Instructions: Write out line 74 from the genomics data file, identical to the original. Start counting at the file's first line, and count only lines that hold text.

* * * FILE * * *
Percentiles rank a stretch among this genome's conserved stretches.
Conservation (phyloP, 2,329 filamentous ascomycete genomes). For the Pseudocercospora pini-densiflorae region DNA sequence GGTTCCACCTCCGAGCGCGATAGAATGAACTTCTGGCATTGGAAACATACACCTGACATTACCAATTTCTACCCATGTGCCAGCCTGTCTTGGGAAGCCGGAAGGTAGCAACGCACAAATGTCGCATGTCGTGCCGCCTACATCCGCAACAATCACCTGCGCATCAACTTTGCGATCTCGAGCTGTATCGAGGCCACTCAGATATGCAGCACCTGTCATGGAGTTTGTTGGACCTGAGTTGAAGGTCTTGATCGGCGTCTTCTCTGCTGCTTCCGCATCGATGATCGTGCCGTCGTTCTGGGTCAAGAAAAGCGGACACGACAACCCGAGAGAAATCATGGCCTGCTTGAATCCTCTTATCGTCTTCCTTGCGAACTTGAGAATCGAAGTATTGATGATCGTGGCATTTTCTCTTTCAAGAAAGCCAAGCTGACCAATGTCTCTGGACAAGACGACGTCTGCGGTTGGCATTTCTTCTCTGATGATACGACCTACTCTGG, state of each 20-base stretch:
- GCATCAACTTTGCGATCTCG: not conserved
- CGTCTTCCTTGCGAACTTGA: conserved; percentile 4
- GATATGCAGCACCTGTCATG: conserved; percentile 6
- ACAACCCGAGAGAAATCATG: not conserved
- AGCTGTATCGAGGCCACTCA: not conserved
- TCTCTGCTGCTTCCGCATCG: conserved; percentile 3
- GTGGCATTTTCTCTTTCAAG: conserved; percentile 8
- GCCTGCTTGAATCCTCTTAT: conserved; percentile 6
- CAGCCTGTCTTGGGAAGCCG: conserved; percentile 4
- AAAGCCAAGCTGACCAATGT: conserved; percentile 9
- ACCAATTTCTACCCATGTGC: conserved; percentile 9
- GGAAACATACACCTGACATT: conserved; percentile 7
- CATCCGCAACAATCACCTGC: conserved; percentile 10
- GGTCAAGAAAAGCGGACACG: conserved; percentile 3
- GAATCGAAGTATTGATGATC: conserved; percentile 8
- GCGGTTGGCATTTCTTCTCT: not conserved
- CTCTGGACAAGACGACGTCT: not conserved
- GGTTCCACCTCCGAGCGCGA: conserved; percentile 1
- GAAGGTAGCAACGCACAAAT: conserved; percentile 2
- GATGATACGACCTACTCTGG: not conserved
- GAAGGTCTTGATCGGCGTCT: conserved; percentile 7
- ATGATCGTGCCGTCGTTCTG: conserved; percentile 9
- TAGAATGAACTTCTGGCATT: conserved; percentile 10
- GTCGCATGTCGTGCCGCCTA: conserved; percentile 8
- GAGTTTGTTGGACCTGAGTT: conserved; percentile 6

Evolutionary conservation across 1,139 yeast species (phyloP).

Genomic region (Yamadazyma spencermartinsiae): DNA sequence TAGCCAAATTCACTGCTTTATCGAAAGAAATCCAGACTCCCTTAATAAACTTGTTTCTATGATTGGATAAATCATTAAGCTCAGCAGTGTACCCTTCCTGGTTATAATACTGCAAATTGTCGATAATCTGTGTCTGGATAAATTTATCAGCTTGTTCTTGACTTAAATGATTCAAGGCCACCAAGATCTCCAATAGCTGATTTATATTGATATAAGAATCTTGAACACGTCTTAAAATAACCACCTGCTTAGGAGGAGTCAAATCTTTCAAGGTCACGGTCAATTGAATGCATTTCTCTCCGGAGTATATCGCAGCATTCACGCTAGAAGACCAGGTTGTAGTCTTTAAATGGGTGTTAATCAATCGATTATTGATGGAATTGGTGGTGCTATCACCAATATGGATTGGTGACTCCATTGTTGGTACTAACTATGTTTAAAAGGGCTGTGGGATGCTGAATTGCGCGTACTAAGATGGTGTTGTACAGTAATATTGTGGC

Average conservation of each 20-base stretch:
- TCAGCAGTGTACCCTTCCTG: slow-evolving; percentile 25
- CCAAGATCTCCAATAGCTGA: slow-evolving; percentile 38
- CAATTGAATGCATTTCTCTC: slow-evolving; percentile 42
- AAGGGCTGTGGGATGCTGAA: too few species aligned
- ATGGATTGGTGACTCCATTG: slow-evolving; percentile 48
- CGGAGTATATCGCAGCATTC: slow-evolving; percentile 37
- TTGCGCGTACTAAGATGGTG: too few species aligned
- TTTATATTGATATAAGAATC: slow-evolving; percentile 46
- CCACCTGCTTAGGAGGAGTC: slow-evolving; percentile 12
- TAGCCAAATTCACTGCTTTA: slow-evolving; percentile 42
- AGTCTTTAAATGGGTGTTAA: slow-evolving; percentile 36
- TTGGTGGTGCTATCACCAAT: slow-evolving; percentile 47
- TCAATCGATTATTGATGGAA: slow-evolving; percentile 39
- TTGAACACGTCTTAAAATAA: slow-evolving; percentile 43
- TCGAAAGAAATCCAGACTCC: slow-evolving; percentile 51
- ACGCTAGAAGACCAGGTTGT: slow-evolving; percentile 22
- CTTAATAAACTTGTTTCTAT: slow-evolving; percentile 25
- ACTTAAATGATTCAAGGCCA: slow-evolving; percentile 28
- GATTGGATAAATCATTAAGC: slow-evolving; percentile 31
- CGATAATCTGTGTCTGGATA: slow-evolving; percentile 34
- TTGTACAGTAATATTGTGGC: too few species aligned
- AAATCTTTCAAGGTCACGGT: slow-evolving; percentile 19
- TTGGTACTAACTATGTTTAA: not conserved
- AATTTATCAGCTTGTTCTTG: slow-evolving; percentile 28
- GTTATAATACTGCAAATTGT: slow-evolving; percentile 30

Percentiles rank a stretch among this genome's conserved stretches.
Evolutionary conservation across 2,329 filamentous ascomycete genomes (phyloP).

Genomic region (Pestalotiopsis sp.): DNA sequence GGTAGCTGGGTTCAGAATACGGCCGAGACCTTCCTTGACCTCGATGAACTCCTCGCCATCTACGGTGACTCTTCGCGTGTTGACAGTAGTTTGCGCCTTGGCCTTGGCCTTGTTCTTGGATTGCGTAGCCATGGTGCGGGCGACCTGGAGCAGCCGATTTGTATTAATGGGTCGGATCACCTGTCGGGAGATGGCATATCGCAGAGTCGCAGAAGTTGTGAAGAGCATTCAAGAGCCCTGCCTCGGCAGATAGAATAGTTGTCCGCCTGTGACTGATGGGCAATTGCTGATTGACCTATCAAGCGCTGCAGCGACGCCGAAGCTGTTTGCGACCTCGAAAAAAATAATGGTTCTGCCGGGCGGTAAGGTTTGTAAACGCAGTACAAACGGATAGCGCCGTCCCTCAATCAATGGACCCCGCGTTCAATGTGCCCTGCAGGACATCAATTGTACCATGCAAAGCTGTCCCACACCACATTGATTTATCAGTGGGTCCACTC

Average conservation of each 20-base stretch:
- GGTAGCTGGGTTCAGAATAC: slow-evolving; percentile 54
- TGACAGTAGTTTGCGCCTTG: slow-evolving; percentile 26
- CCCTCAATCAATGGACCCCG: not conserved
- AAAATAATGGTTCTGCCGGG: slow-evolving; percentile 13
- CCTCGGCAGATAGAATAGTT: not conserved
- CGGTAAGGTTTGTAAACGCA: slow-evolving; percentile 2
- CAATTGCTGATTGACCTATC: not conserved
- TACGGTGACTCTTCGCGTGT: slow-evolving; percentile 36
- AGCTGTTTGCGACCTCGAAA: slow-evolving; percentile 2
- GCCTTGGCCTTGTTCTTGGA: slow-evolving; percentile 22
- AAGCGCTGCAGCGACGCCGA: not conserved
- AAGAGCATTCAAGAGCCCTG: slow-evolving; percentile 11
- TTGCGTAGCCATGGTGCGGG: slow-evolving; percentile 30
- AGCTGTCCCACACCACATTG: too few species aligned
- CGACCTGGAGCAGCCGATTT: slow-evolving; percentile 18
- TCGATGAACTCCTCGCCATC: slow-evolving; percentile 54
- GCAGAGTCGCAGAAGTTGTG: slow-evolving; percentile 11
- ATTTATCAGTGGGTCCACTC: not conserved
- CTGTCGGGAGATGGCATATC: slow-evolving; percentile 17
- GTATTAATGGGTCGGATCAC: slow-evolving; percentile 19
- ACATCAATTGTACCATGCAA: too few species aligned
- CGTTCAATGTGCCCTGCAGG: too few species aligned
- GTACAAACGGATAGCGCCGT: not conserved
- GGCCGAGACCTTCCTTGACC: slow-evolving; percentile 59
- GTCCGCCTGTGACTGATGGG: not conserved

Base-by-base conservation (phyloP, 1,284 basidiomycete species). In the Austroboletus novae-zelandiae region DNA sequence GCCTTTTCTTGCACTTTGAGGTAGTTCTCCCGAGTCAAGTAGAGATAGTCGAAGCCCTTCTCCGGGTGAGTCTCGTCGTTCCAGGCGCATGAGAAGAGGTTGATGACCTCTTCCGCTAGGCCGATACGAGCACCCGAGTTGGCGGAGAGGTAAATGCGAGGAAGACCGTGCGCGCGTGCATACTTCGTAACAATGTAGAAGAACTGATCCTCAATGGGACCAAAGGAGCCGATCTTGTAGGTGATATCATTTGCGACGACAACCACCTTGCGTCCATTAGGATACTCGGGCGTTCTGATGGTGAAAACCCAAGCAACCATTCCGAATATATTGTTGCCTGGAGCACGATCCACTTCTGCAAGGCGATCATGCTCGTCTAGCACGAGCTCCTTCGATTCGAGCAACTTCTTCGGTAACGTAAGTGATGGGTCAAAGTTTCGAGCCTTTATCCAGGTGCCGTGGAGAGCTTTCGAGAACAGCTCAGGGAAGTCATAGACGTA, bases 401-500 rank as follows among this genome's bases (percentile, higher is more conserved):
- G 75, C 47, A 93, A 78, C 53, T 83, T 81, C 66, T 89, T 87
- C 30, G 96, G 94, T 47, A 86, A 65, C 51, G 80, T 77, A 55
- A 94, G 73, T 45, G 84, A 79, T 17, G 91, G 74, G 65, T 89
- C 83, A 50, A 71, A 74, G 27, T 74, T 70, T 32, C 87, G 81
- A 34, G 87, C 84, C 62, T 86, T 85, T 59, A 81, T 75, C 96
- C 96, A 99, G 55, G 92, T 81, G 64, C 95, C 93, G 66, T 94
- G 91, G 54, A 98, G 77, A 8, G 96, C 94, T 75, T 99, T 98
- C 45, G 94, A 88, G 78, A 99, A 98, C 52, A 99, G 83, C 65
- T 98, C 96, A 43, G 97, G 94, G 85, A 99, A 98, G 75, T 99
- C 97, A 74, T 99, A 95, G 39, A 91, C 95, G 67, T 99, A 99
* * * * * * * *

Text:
- CGACCTGGAGCAGCCGATTT: slow-evolving; percentile 18